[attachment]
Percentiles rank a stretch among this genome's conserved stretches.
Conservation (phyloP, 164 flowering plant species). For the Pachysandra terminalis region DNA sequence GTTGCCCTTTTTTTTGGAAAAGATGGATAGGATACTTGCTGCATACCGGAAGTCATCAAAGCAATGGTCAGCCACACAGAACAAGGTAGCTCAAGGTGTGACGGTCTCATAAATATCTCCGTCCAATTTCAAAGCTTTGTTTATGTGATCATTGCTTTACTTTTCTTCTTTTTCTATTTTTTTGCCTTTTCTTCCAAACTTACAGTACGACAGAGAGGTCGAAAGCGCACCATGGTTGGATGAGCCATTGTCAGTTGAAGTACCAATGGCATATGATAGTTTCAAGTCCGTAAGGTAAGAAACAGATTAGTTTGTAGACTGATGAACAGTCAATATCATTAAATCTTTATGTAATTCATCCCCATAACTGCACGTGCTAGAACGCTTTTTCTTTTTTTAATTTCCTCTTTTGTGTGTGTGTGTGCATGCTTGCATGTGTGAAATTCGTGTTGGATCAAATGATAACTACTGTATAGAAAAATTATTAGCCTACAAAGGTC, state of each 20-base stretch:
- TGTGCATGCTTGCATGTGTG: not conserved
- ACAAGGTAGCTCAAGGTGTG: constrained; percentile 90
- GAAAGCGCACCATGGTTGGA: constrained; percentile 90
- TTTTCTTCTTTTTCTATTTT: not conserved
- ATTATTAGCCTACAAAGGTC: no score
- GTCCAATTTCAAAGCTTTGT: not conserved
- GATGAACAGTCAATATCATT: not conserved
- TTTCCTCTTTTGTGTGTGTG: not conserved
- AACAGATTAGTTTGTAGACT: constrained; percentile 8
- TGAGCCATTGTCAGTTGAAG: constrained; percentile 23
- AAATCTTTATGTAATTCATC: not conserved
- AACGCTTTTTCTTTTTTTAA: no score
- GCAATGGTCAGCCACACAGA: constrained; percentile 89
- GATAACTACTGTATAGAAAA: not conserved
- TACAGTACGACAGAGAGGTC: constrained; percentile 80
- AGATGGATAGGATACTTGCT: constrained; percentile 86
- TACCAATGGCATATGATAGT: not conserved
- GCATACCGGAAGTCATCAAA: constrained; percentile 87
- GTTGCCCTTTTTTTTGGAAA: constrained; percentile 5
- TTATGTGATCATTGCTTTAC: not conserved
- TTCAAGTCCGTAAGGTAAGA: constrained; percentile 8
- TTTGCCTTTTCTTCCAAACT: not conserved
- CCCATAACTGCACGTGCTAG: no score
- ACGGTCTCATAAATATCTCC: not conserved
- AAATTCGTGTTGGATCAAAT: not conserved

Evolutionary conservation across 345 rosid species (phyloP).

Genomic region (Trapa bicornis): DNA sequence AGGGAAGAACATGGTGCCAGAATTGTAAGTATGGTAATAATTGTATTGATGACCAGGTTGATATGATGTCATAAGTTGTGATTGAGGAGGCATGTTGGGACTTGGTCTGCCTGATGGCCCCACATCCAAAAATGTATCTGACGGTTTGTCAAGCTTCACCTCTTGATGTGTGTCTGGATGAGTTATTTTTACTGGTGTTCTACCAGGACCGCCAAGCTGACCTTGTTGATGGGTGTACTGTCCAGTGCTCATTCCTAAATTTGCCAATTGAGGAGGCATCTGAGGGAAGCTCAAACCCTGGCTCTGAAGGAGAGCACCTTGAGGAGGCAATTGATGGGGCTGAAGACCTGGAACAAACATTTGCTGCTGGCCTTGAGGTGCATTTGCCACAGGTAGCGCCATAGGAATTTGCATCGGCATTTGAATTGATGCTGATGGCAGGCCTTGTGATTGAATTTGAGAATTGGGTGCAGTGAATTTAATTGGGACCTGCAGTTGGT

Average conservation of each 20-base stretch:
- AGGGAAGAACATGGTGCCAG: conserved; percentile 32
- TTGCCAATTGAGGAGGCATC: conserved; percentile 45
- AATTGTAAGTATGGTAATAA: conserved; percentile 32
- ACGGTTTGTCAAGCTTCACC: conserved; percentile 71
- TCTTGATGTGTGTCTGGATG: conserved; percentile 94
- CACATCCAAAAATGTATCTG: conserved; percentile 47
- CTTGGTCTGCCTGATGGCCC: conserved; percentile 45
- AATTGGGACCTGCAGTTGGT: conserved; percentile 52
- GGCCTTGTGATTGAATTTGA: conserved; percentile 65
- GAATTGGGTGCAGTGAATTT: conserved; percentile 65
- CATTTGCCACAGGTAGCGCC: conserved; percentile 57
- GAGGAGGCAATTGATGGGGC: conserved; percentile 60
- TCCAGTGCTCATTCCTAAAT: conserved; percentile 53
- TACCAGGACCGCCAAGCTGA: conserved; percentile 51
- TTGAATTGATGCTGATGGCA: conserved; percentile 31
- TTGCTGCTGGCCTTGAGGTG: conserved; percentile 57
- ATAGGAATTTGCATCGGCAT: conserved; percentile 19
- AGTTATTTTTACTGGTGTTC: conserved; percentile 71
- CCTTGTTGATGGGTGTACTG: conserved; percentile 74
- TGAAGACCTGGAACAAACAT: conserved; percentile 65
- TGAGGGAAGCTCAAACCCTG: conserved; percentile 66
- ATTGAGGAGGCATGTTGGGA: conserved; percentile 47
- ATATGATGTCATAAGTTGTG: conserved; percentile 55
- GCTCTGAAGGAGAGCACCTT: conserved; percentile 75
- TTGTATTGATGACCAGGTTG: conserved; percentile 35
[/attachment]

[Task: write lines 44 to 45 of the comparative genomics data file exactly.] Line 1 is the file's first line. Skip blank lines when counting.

- TACCAGGACCGCCAAGCTGA: conserved; percentile 51
- TTGAATTGATGCTGATGGCA: conserved; percentile 31